Scientists from the Smart Urban Nature laboratory, in collaboration with colleagues from the Netherlands and Italy, have shown that microbial communities living on the surface of leaves are sensitive to transport pollution. With the approach to highways, the activity of microorganisms increases, their species diversity decreases, and the proportion of conditionally pathogenic forms increases. These changes are associated with an increased concentration of pollutants (mainly Zinc) and microclimatic conditions near the roads: low humidity, high temperature and ultraviolet radiation. It is important to note that the study of plant microorganisms will help assess the ecological state of nature in the city and their possible impact on human health. Article published in Plants (Q1) journal. The research was partly supported by Russian Foundation for Basic Research (RFBR) and Russian Science Foundation (RSF).
Plants are an important part of the urban environment. They shape the microclimate, absorb greenhouse gases, clean the air of dust and help preserve biodiversity. In order for plants to perform these functions well, they must be healthy. A significant role in this is played by microorganisms living on the surface of the leaves, the phyllosphere.
According to various studies, anthropogenic pressure in urban conditions can affect the species composition of the leaf micropopulation, suppressing some groups of organisms and increasing the proportion of other, more resistant ones. However, understanding which microbes enter the phyllosphere is not enough to explain how this system functions under adverse conditions. An informative parameter is the activity of microorganisms, which characterizes their participation in metabolic processes, the ability to grow and reproduce. Under stress conditions, for example, most soil microorganisms can be dormant.
Until now, the activity of the phyllosphere has been little studied, and researchers from the Smart Urban Nature laboratory of the Peoples’ Friendship University of Russia (Moscow), the Institute of Physicochemical and Biological Problems of Soil Science of the Russian Academy of Sciences (Pushchino), the Kola Scientific Center of the Russian Academy of Sciences (Apatity), the Institute of Biochemistry and Physiology of Microorganisms named after G. K. Skryabin of the Russian Academy of Sciences (Pushchino), Moscow State University named after M. V. Lomonosov (Moscow), Wageningen University (Netherlands) and the Research Institute of Terrestrial Ecosystems (Italy) decided to fill this knowledge gap. They found out how the biological characteristics of the pendulous birch (Betula pendula) phyllosphere change depending on the proximity of the tree to a busy road in Moscow. This type of plant is typical for the urban environment of the region, and due to the structure of the leaf and crown, it is able to accumulate a large amount of harmful fine dust.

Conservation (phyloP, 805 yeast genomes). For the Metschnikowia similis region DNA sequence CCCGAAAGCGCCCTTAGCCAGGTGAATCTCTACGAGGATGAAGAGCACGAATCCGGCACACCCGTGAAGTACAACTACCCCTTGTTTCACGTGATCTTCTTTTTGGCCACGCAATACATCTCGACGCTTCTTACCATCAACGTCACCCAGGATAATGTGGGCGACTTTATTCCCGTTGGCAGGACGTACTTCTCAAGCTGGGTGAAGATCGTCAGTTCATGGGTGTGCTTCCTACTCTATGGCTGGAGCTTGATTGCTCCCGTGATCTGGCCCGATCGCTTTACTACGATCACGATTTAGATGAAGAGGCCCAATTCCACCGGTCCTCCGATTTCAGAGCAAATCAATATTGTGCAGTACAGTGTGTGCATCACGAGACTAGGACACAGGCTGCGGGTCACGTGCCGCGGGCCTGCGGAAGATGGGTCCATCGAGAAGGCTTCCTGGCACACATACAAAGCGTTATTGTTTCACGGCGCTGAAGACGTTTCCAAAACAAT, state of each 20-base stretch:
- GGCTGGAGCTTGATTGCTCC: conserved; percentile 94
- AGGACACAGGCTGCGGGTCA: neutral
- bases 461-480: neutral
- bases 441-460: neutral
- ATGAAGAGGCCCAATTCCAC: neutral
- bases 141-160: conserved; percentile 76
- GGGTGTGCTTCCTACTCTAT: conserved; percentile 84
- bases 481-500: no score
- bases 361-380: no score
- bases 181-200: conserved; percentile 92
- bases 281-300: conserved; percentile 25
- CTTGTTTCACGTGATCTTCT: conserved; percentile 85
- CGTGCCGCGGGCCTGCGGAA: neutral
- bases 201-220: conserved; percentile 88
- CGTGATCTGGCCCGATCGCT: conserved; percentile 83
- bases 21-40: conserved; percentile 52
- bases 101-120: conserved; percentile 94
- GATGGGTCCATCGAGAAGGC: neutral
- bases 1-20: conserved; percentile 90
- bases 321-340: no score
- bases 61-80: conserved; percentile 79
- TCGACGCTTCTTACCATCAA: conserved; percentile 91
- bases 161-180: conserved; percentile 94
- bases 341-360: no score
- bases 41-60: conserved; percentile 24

The study showed that as we approach transport pollution, the functional and species diversity of microorganisms on the surface of birch leaves decreases (by 30% and 12%, respectively), while their activity and the number of pathogens, on the contrary, increase (by 37% and 17%, respectively). Thus, fungi of a particularly dangerous group (for example, Aspergillus flavus, A. fumigatus, A. ochraceus, Paecilomyces variotii) were found only at a distance of 2 and 10 meters from the road. This is because the concentration of potentially toxic elements in the soil and air increases, the temperature is higher, the humidity is lower, and the plants stand apart and are more exposed to ultraviolet radiation. Pathogenic fungi, in turn, have adapted to adverse conditions, for example, the melanin contained in them protects them both from excess ultraviolet radiation and neutralizes toxic substances, especially zinc.
We found that the number of opportunistic pathogens living on the surface of tree leaves is increasing along the road. Therefore, it is important to remove fallen leaves in such areas in a timely manner in order to reduce the risk of various infections in immunocompromised citizens. In addition, care must be taken when harvesting leaves or pruning tree crowns, use personal protective equipment for the skin and respiratory organs, comments Kristina Ivashchenko, researcher at the Smart Urban Nature Center and the Institute of Physical, Chemical and Biological Problems of Soil Science of the Russian Academy of Sciences.
The sensitivity of the phyllosphere to anthropogenic pollution makes it possible to use it as a bioindicator, a tool for assessing the quality of the environment based on the state of the biota. The information obtained will help in making decisions in the field of sustainable urban development.